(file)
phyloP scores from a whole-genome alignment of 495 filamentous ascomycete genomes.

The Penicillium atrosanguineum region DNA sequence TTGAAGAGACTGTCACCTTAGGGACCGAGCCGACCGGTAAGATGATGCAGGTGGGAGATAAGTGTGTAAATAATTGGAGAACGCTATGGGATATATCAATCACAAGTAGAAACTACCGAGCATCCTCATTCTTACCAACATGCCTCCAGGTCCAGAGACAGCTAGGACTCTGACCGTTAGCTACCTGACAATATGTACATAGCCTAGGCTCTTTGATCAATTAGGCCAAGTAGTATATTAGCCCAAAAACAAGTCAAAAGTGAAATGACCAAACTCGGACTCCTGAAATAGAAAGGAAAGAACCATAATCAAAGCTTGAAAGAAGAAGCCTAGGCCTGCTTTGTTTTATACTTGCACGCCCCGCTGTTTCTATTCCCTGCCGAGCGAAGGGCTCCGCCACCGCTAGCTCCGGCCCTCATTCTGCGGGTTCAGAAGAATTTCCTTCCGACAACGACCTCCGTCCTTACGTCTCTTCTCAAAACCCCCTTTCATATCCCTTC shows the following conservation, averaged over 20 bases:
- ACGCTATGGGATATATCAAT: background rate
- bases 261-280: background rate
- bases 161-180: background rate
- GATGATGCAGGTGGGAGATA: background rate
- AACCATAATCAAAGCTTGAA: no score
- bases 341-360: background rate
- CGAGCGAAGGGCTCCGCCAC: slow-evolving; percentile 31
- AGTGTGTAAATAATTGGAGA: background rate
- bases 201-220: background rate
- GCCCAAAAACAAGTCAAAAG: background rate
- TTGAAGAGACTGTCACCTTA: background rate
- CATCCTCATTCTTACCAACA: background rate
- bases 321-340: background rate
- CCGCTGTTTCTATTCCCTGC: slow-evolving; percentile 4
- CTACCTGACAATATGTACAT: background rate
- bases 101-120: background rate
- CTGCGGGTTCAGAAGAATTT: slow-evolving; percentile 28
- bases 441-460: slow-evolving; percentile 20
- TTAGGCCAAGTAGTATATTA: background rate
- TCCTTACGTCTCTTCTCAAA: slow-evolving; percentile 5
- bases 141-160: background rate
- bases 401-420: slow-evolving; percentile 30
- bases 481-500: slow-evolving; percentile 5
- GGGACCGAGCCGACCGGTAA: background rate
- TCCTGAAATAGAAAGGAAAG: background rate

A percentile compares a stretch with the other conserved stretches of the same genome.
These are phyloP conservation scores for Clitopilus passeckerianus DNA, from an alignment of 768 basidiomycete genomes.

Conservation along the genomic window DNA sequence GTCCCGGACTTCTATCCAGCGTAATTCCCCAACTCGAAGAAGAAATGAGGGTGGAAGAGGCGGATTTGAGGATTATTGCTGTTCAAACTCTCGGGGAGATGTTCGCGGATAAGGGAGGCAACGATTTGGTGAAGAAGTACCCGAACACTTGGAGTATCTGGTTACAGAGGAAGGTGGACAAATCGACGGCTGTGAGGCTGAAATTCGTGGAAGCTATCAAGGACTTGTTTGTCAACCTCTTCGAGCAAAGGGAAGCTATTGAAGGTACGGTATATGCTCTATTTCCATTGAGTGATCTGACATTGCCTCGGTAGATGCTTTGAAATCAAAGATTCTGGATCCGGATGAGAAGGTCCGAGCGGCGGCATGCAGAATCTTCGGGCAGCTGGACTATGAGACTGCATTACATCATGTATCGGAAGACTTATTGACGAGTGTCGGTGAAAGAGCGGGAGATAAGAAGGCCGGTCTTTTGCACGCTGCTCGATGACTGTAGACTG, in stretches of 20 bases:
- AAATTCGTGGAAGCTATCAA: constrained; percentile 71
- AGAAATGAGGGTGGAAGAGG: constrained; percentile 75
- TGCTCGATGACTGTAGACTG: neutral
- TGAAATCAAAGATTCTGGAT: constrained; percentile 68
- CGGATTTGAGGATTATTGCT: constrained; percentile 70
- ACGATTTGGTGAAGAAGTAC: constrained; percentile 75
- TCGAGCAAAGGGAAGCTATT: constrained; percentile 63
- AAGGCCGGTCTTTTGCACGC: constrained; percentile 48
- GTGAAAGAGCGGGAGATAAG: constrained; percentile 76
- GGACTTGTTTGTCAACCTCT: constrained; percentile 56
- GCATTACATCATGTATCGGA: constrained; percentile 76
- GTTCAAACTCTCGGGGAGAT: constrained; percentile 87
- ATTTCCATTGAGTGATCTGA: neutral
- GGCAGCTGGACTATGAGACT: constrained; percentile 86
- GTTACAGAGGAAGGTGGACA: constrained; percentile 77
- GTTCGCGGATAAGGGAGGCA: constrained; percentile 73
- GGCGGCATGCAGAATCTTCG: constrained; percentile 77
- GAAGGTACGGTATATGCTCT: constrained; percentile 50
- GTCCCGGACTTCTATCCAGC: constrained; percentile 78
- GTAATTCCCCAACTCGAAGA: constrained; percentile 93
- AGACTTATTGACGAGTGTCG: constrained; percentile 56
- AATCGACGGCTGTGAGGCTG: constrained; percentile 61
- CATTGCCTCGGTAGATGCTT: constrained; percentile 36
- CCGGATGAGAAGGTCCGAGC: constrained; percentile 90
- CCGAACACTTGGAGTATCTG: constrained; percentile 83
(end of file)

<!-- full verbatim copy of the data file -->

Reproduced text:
phyloP scores from a whole-genome alignment of 495 filamentous ascomycete genomes.

The Penicillium atrosanguineum region DNA sequence TTGAAGAGACTGTCACCTTAGGGACCGAGCCGACCGGTAAGATGATGCAGGTGGGAGATAAGTGTGTAAATAATTGGAGAACGCTATGGGATATATCAATCACAAGTAGAAACTACCGAGCATCCTCATTCTTACCAACATGCCTCCAGGTCCAGAGACAGCTAGGACTCTGACCGTTAGCTACCTGACAATATGTACATAGCCTAGGCTCTTTGATCAATTAGGCCAAGTAGTATATTAGCCCAAAAACAAGTCAAAAGTGAAATGACCAAACTCGGACTCCTGAAATAGAAAGGAAAGAACCATAATCAAAGCTTGAAAGAAGAAGCCTAGGCCTGCTTTGTTTTATACTTGCACGCCCCGCTGTTTCTATTCCCTGCCGAGCGAAGGGCTCCGCCACCGCTAGCTCCGGCCCTCATTCTGCGGGTTCAGAAGAATTTCCTTCCGACAACGACCTCCGTCCTTACGTCTCTTCTCAAAACCCCCTTTCATATCCCTTC shows the following conservation, averaged over 20 bases:
- ACGCTATGGGATATATCAAT: background rate
- bases 261-280: background rate
- bases 161-180: background rate
- GATGATGCAGGTGGGAGATA: background rate
- AACCATAATCAAAGCTTGAA: no score
- bases 341-360: background rate
- CGAGCGAAGGGCTCCGCCAC: slow-evolving; percentile 31
- AGTGTGTAAATAATTGGAGA: background rate
- bases 201-220: background rate
- GCCCAAAAACAAGTCAAAAG: background rate
- TTGAAGAGACTGTCACCTTA: background rate
- CATCCTCATTCTTACCAACA: background rate
- bases 321-340: background rate
- CCGCTGTTTCTATTCCCTGC: slow-evolving; percentile 4
- CTACCTGACAATATGTACAT: background rate
- bases 101-120: background rate
- CTGCGGGTTCAGAAGAATTT: slow-evolving; percentile 28
- bases 441-460: slow-evolving; percentile 20
- TTAGGCCAAGTAGTATATTA: background rate
- TCCTTACGTCTCTTCTCAAA: slow-evolving; percentile 5
- bases 141-160: background rate
- bases 401-420: slow-evolving; percentile 30
- bases 481-500: slow-evolving; percentile 5
- GGGACCGAGCCGACCGGTAA: background rate
- TCCTGAAATAGAAAGGAAAG: background rate

A percentile compares a stretch with the other conserved stretches of the same genome.
These are phyloP conservation scores for Clitopilus passeckerianus DNA, from an alignment of 768 basidiomycete genomes.

Conservation along the genomic window DNA sequence GTCCCGGACTTCTATCCAGCGTAATTCCCCAACTCGAAGAAGAAATGAGGGTGGAAGAGGCGGATTTGAGGATTATTGCTGTTCAAACTCTCGGGGAGATGTTCGCGGATAAGGGAGGCAACGATTTGGTGAAGAAGTACCCGAACACTTGGAGTATCTGGTTACAGAGGAAGGTGGACAAATCGACGGCTGTGAGGCTGAAATTCGTGGAAGCTATCAAGGACTTGTTTGTCAACCTCTTCGAGCAAAGGGAAGCTATTGAAGGTACGGTATATGCTCTATTTCCATTGAGTGATCTGACATTGCCTCGGTAGATGCTTTGAAATCAAAGATTCTGGATCCGGATGAGAAGGTCCGAGCGGCGGCATGCAGAATCTTCGGGCAGCTGGACTATGAGACTGCATTACATCATGTATCGGAAGACTTATTGACGAGTGTCGGTGAAAGAGCGGGAGATAAGAAGGCCGGTCTTTTGCACGCTGCTCGATGACTGTAGACTG, in stretches of 20 bases:
- AAATTCGTGGAAGCTATCAA: constrained; percentile 71
- AGAAATGAGGGTGGAAGAGG: constrained; percentile 75
- TGCTCGATGACTGTAGACTG: neutral
- TGAAATCAAAGATTCTGGAT: constrained; percentile 68
- CGGATTTGAGGATTATTGCT: constrained; percentile 70
- ACGATTTGGTGAAGAAGTAC: constrained; percentile 75
- TCGAGCAAAGGGAAGCTATT: constrained; percentile 63
- AAGGCCGGTCTTTTGCACGC: constrained; percentile 48
- GTGAAAGAGCGGGAGATAAG: constrained; percentile 76
- GGACTTGTTTGTCAACCTCT: constrained; percentile 56
- GCATTACATCATGTATCGGA: constrained; percentile 76
- GTTCAAACTCTCGGGGAGAT: constrained; percentile 87
- ATTTCCATTGAGTGATCTGA: neutral
- GGCAGCTGGACTATGAGACT: constrained; percentile 86
- GTTACAGAGGAAGGTGGACA: constrained; percentile 77
- GTTCGCGGATAAGGGAGGCA: constrained; percentile 73
- GGCGGCATGCAGAATCTTCG: constrained; percentile 77
- GAAGGTACGGTATATGCTCT: constrained; percentile 50
- GTCCCGGACTTCTATCCAGC: constrained; percentile 78
- GTAATTCCCCAACTCGAAGA: constrained; percentile 93
- AGACTTATTGACGAGTGTCG: constrained; percentile 56
- AATCGACGGCTGTGAGGCTG: constrained; percentile 61
- CATTGCCTCGGTAGATGCTT: constrained; percentile 36
- CCGGATGAGAAGGTCCGAGC: constrained; percentile 90
- CCGAACACTTGGAGTATCTG: constrained; percentile 83